In the days before the state took control of the Baltimore City Jail, state public safety chief Bishop L. Robinson personally assured employees there that their future was "very bright." Nelson Williams III, Shrene Burnett and Laverne Engram learned otherwise.
Within two weeks of the July 1 transfer of the jail to Mr. Robinson's agency, all three were summarily fired, told to pack up their belongings and were escorted out of the building on the very same day. The employees -- who held clerical or supervisory jobs -- said they were given no reason for the termination, just two weeks' notice.
Mr. Williams and Ms. Burnett, jail employees for 18 and 11 years respectively, said that they were let go despite unblemished work records, including past commendations for a job well done or perfect attendance. Ms. Engram, a 3 1/2 -year employee, said she believed that she was let go because a supervisor did not like her.
"These employees are not being given a fair shot to show they can perform their duties," said Rudy Porter-Lauer, a representative from the Maryland Correctional Union. "The administration has gone back on its word."
The future for jail employees appears to be less than bright, added Mr. Porter-Lauer.
LaMont Flanagan, the acting head of the new Division of Pretrial and Detention Services, which oversees the jail, did not return 22TC telephone call requesting comment yesterday.
The three cases cited by the Maryland Correctional Union are among a handful so far that have come to the group's attention since the state assumed control of the jail, which is now called the Baltimore City Detention Center. The union fears that state officials are using the six-month, July-to-January probationary period to get rid of people, and not, as was intended, to give jail workers a chance to prove themselves to their new bosses.
He cited as an example Ms. Burnett, an office supervisor-secretary who received her termination letter July 3 from personnel manager Nancy McLaughlin. "You can't tell me in a three-day period that they could determine she couldn't do the job," said Mr. Porter-Lauer.
Ms. Burnett, 41, and her co-workers, Mr. Williams, 43, and Ms. Engram, 31, each passed the state employee test that they were required to take. They also met the other criteria outlined by Mr. Robinson for the jail's 800-plus workers to keep their jobs -- a clean drug test, no prior criminal convictions and a good work record.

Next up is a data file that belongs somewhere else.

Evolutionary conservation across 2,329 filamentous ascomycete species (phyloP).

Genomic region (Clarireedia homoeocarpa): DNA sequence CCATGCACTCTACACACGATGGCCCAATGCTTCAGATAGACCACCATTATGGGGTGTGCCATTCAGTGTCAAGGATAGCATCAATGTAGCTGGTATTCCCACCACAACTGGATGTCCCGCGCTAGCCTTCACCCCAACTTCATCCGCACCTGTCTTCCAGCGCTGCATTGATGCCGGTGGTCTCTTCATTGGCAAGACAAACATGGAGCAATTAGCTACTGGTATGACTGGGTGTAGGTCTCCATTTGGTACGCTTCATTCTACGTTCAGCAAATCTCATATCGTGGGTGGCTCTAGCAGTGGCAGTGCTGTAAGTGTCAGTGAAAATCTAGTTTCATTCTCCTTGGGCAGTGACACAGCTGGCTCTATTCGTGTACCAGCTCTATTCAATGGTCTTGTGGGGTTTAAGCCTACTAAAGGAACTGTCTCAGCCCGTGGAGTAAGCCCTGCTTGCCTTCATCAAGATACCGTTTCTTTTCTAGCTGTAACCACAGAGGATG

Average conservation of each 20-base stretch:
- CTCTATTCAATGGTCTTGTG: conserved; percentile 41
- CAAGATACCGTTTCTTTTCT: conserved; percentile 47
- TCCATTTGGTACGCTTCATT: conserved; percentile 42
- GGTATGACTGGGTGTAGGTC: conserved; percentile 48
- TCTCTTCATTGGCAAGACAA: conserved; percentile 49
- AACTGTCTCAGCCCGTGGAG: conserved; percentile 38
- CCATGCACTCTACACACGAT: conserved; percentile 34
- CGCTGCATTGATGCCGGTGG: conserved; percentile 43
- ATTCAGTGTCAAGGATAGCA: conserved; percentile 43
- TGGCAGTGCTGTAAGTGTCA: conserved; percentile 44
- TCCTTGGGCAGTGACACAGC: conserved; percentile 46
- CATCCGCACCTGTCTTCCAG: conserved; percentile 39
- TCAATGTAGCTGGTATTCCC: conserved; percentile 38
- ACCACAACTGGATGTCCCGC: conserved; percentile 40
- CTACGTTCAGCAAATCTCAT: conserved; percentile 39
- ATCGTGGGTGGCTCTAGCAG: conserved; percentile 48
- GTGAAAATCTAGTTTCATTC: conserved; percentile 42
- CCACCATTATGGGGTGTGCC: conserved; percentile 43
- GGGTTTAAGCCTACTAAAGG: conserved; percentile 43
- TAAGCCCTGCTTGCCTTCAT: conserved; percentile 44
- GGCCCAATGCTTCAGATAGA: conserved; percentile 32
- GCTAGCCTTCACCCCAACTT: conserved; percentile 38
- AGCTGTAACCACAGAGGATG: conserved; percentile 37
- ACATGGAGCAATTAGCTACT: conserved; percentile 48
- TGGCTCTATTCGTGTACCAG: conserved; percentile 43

Of the three, only Mr. Williams was required to take a drug test because his job in the finance office was designated a "sensitive" one. Mr. Williams said he passed the drug test.
Jail employees with less experience are now filling the jobs of Mr. Williams, Ms. Burnett, and Ms. Engram, Mr. Porter-Lauer said. Most disturbing is the fact that none was given a reason for the termination.
Citing state personnel regulations, Mr. Porter-Lauer said the workers were entitled to an explanation if one exists. If the state was abolishing those jobs or reducing its staff at the Detention Center, the employees should have been told before the state takeover, he said.
Ms. Burnett, who earned about $26,000 annually, said she asked why she was being let go and the new Detention Center warden, Bernard Smith, candidly told her he did not know. During her years at the jail, Ms. Burnett said she received job performance ratings that were "satisfactory and above." Ms. Burnett, who lives in the 1000 block of North Wolfe Street, said that she has filed for unemployment and appealed her dismissal.
Mr. Williams, who earned $22,000 a year and worked as a cashier, said that he lives with his two elderly parents in the 5500 block of Belle Avenue. He said he pays the mortgage. He said that he received certificates of appreciation in 1983, 1985 and 1989.
Ms. Engram, a single mother of two sons, said she believed that she lost her job because she successfully won grievances against Ms. McLaughlin, the jail's personnel manager. She said she had been living with an aunt and was getting ready to find a place of her own.
"This is just a big setback for me," she said.
Mr. Porter-Lauer said that he had trouble reaching state officials to discuss the issues. He said it will take at least six to eight weeks before a state hearing is set in the cases and probably another two to three months before a decision is rendered.
Meanwhile, Shrene Burnett wonders how she will pay her bills.
"My children are grown, thank God," said Ms. Burnett, who says she took six days of sick leave in 11 years of service. "There is a possibility I could lose my house."